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XP Users Aren't Really Jumping on Windows 7

By - Source: Tom's Hardware US | B 50 comments

So far, Windows XP users are keeping their distance until the hyped-up dust cloud dissipates.

Here's no big surprise: Windows XP users aren't really jumping on the Windows 7 express. Why? Because they're comfortable. Because they're afraid of change thanks to the blunders with Windows Vista. InfoWorld verifies that analysis, claiming that its Windows Pulse tracking service determined that 64-percent of its readers still use the legacy operating system.

According to the survey, 4-percent of real-world PC consumers now use Windows 7, many of which are new users, and not those who have upgraded from Vista or (if any) XP. InfoWorld claims that 10-percent of its readers now use the new OS, with Vista running at the 30-percent level.

"As Windows 7 picks up user share, it seems to be making most of its gains at the expense of Vista," InfoWorld reports. "In fact, there seems to be a direct correlation between Windows 7 adoption and Vista abandonment, with the latter losing a percentage point and the former gaining the same in a little over a week."

It's speculated that the early Windows 7 "surge" will eventually come to a slow grind as the hype wears off and corporations begin to refresh their systems with Windows 7.

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  • 2 Hide
    Anonymous , November 12, 2009 3:25 PM
    Eh, Windows 7 was just released a few weeks ago. One can hardly expect a massive upgrade in such a short time. Besides, unless users have upgraded their hardware and carried over their old XP, it's likely that they will want to upgrade their hardware first.

    I happen to fall into that category. While my current machine can run Windows 7 without trouble, I want to wait until I have my new gaming rig before I go through all the trouble of a new OS installation.
  • 3 Hide
    marsax73 , November 12, 2009 3:53 PM
    I'll keep running XP until Win 7 makes it to SP1. That's only another year. By then, I will be able to upgrade my pc to better specs. Until then, XP runs just fine.
  • -1 Hide
    bydesign , November 12, 2009 3:54 PM
    They will be refreshed with new PC's no reason for anyone to really upgrade consumer or corporate.
  • 0 Hide
    marsax73 , November 12, 2009 3:55 PM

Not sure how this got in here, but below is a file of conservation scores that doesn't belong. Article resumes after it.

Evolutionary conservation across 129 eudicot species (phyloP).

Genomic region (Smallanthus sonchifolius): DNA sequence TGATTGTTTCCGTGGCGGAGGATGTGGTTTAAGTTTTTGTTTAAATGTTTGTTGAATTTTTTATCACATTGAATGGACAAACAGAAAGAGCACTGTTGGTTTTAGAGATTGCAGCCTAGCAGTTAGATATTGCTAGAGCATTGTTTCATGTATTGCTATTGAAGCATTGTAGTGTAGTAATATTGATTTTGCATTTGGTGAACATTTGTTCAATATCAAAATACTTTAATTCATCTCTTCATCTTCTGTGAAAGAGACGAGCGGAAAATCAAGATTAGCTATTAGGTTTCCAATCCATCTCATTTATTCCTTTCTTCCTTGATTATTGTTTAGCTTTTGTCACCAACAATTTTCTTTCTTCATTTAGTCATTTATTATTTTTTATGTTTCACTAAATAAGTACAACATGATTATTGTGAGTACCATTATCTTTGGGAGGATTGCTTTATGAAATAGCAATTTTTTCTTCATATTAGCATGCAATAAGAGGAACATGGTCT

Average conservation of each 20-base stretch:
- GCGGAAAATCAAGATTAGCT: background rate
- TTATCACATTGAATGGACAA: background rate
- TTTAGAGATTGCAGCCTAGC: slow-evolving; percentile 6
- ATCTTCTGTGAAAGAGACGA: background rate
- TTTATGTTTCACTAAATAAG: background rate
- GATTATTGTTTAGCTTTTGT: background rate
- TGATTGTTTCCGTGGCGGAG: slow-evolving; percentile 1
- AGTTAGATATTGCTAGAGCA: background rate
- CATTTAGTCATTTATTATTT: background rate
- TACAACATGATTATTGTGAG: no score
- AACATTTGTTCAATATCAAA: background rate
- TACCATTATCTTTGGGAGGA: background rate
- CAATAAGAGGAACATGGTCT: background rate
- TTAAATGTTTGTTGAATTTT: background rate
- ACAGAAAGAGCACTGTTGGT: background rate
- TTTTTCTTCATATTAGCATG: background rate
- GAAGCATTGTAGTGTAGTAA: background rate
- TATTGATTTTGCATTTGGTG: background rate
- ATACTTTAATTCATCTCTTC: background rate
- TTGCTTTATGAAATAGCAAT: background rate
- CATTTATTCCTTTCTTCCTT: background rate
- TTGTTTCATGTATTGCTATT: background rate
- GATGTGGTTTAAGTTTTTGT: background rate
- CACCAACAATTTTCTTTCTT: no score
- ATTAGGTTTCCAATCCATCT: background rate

I'll keep running Xp until Win 7 SP1 comes out. My system runs just fine right now. Win 7 is a bunch of hype. I still don't like how much resources it takes up but by then, I can afford a newer system with 8 gigs of memory.
  • 0 Hide
    tester24 , November 12, 2009 3:59 PM
    Well they will switch when their OS isn't supported then hackers take advantage of MS not patching their old operating system.

    I agree that it is still too early to say about Win 7 give it 6 months, by that time you will see a lot more people switching over.
  • 2 Hide
    invlem , November 12, 2009 4:19 PM
    Never upgrade an OS until the first service pack comes out...
  • -1 Hide
    tester24 , November 12, 2009 4:21 PM
    marsax73I'll keep running Xp until Win 7 SP1 comes out. My system runs just fine right now. Win 7 is a bunch of hype. I still don't like how much resources it takes up but by then, I can afford a newer system with 8 gigs of memory.


    Are you serious 8 gigs of memory? If you have read any previous articles on the topic you really only need 3 gigs of memory heck 4 at the most. Win 7 has a lot better memory management over XP so programs don't just go hog wild on the memory and bleed the OS dry.
  • -4 Hide
    lutel , November 12, 2009 4:22 PM
    I'll stick to Windows XP until M$ release operating system without DRM which was designed AGAINST user not FOR user.
  • 0 Hide
    one-shot , November 12, 2009 4:29 PM
    One of my friends just installed Win 7 x64 over XP 32bit. It's hard to see new hardware from 2009 on an old OS from 2001.
  • 2 Hide
    ssalim , November 12, 2009 4:43 PM
    I have hard time justifying the cost to move to Win7 and the benefits I don't already have. I only use comp to browse, chat and play games (most people do those) and am already doing at comfortable speed/performance. If my WinXP croaks, I just reinstall. Problem solved. 90% of the time.
  • 2 Hide
    WyomingKnott , November 12, 2009 4:46 PM
    Waiting until I hear that the drivers are solid.
  • 1 Hide
    buckcm , November 12, 2009 4:55 PM
    The Start Menu is terrible in 7.
  • 1 Hide